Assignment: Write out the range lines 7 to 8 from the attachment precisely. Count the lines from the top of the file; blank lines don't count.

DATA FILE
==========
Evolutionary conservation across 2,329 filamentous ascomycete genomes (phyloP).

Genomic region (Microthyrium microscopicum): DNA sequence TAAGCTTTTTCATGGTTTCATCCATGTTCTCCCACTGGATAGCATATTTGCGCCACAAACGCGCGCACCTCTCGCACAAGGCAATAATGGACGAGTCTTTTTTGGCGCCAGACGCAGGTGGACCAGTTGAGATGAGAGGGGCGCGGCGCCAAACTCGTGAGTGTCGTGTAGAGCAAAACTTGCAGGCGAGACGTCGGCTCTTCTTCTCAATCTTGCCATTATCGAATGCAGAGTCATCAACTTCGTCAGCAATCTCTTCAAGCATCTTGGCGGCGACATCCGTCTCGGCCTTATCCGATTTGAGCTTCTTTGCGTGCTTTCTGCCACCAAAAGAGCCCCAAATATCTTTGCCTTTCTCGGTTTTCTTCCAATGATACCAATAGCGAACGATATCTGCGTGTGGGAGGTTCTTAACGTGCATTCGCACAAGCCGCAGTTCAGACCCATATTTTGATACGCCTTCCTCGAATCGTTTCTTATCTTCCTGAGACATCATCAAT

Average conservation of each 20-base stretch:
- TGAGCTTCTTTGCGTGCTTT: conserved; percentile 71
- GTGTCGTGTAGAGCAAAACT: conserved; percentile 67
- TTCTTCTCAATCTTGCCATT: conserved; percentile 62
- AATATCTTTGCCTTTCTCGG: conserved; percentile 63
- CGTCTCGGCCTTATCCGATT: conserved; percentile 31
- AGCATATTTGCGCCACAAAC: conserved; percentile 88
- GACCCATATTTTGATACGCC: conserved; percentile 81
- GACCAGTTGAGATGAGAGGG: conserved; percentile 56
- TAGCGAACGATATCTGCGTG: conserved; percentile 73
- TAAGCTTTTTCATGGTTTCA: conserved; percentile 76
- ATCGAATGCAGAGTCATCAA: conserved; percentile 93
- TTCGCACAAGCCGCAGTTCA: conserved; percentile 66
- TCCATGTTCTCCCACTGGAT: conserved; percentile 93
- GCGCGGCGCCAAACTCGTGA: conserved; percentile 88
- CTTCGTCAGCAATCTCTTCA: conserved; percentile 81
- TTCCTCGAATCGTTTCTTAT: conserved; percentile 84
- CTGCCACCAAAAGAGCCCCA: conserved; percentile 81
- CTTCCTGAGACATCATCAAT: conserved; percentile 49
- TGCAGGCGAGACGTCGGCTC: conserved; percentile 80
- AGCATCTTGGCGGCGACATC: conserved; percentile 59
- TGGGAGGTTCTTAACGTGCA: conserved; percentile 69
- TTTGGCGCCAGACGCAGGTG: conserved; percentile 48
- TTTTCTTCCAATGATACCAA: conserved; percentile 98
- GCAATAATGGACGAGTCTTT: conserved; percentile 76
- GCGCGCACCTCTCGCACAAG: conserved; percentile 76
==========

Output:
- AATATCTTTGCCTTTCTCGG: conserved; percentile 63
- CGTCTCGGCCTTATCCGATT: conserved; percentile 31